Using your mobile device for genealogy is a great idea, but with that convenience takes some additional know-how. Back-up your mobile device images in a few simple steps and you’ll never say, “I lost my photos on my phone!”
“I lost my photos on my phone!!”
This is NOT what you want to hear from a dear friend who is also a genealogist. So my heart sank when Genealogy Gems Contributor Amie Tennant’s email dropped into my inbox.
“I spent 6 hours researching at a cemetery and archives in a far away location. You won’t believe this, but when I got home I realized my smartphone wasn’t working. I had taken all the tombstone images with it, all the document copies were made with it, all my notes were on it. And I hadn’t even had time to back it up.”
That’s the problem, unless you back up as you go, you can’t be sure that just an hour later it won’t all be gone. These days you’re more likely to snap photos of records with your phone than a camera. But with that convenience comes the need for a new game plan to keep those precious images safe.
Back-up Your Mobile Device Images: The Plan
I put together an immediate email to Amie with a restoration and preservation game plan. If, like Amie, you are using your smartphone and mobile devices more and more, you’ll want to put this plan into place too.
First, I advised Amie to visit her phone store (for example, The Apple Store if you have an iPhone) and see if they could retrieve the lost photos and data. You never know unless you ask!
Image of Amie’s 4th great-grandfather she was able to retrieve.
Next, it’s important to consider automatic back-up options. Automatic back-ups are great, which is why I love BackBlaze. But BackBlaze is back up for your computer. The BackBlaze app on your phone only gives you access to those computer files, and doesn’t back up your phone.
One option is to back-up manually as you go. In other words, as soon as you snap that image of a record, save it to a Cloud storage service such as Google Drive or Dropbox. You could even activate Cloud back-up so that it happens automatically, though with the size of image files, you would likely need a paid subscription service to allow for adequate storage space. However, if you are going to continue to use your phone as a genealogy tool, it may be well worth the investment. Let’s look more closely at these two options:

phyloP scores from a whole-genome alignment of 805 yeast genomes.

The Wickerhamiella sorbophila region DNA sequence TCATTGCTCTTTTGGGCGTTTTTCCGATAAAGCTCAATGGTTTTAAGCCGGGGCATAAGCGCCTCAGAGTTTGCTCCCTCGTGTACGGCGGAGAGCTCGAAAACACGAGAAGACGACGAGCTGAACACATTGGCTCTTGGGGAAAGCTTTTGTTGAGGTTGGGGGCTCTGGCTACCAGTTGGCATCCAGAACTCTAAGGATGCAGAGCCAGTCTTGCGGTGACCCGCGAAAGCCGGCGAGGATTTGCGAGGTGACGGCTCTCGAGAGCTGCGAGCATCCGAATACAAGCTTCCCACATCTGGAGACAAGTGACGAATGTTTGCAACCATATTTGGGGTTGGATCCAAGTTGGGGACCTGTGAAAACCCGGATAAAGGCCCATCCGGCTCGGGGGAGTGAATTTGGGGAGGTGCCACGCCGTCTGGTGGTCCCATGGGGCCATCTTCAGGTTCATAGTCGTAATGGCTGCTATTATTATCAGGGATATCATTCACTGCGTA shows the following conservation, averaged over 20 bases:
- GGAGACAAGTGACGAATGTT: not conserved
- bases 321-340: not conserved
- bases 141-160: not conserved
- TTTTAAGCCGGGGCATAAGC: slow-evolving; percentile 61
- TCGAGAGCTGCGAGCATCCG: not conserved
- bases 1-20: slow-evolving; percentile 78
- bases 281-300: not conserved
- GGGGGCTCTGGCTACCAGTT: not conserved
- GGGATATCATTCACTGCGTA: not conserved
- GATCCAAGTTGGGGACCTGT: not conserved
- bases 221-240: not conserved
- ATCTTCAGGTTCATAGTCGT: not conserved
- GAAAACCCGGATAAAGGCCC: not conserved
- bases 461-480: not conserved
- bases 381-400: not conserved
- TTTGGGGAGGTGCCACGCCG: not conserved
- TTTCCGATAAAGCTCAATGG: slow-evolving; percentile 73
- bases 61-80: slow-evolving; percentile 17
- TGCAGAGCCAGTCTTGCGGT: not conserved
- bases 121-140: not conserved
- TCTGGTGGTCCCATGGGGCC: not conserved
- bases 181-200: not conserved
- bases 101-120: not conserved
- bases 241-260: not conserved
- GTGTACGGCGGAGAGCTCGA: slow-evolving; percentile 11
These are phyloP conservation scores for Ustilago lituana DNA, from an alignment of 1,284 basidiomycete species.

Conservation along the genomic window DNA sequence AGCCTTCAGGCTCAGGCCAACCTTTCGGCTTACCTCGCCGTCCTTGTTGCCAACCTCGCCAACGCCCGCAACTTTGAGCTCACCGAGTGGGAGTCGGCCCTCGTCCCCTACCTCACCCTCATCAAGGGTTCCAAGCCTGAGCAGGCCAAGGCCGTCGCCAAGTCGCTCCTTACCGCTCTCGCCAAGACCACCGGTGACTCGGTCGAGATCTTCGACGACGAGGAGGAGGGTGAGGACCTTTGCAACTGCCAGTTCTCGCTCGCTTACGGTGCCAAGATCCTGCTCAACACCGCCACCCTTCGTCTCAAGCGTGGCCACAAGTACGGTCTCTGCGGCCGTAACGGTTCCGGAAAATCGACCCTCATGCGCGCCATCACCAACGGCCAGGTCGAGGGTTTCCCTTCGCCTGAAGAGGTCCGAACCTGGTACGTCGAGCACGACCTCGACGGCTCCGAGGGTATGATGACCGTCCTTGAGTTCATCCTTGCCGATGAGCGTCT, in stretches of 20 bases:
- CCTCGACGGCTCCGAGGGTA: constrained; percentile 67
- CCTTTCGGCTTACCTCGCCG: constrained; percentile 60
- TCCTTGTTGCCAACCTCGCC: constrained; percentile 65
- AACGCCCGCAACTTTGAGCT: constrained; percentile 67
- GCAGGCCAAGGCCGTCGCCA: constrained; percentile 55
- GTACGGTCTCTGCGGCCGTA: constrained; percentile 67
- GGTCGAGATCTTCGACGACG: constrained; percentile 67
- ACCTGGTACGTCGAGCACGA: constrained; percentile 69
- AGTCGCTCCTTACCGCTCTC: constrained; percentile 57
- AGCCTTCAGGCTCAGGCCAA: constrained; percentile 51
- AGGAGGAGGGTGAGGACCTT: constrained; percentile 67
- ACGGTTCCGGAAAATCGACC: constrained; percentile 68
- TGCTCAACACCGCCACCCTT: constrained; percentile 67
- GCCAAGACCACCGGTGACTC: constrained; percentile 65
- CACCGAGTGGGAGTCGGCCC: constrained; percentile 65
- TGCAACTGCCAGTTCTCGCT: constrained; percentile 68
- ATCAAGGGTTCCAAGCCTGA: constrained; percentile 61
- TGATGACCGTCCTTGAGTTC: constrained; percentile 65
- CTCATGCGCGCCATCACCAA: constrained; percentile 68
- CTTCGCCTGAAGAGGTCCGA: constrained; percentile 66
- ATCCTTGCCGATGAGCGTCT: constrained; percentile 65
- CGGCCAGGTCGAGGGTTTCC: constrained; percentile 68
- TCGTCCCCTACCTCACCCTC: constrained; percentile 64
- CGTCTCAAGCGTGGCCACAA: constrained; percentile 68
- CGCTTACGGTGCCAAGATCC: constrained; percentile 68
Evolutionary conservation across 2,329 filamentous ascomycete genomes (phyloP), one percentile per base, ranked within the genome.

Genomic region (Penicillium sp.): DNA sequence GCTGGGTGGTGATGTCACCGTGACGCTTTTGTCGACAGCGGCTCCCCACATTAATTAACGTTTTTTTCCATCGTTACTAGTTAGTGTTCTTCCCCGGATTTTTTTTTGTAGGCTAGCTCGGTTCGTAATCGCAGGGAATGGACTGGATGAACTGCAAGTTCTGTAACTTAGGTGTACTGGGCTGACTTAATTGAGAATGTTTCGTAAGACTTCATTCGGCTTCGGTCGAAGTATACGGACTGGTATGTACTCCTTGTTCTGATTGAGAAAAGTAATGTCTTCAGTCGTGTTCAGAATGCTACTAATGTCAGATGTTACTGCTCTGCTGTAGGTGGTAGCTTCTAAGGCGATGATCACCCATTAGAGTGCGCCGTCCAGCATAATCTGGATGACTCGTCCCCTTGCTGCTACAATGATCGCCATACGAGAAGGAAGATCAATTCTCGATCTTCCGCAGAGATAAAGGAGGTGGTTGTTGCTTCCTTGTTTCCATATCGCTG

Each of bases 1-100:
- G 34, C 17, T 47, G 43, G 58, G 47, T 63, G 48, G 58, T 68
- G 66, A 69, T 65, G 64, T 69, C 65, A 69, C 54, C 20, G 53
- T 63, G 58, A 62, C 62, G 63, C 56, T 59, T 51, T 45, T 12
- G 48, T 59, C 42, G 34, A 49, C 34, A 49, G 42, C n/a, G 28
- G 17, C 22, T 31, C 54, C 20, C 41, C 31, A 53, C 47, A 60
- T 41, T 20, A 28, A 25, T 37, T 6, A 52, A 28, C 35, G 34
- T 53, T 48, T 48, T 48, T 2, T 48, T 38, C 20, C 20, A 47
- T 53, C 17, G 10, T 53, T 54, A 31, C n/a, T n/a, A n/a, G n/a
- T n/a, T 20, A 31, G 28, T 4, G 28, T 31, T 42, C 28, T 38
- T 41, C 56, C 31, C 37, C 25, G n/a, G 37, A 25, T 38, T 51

Free Manual Option: If cost is an issue, you can save your photos to a free Dropbox account at the time you take the photo, and then move to more permanent storage on your computer at a later time.
1. Take the photograph
2. Tap the photo in my iPhone’s Photos app
3. Tap Edit and do a quick edit to clean it up (improve contrast, rotate so that it is right side up, crop to get as close-up as possible)
4. Tap Done to close the editor
5. Tap the Share icon and tap Save to Dropbox
6. Select the folder in Dropbox where I want to save the image and tap Save
However, it would definitely be faster and simpler to have your phone automatically backing up to the Cloud.
Low Cost Automatic Option: If your phone is going to be one of your genealogy tools, then automatic cloud back-up may be worth the low cost of around a dollar a month.
Personally, I am not a fan of iCloud even though I have an iPhone. I just don’t find it very user friendly to work with. Setting up your photos and videos to automatically back up to your Google Photos library via Google Drive is another option. Again, since photos and videos do take up a lot of space you’ll likely need to invest in a low cost monthly storage plan. Click here to learn more, or Google search Google Drive Plan Cost (or substitue the name of the service you are considering)for current plans.
Bottom line: There are several Cloud services available for our smartphones and mobile devices, so there’s sure to be one that’s right for you. Where ever your images find their final resting place, make sure it has Cloud back-up.
Amie’s Response to the Plan
I quickly sent the plan to Amie. She responded by saying: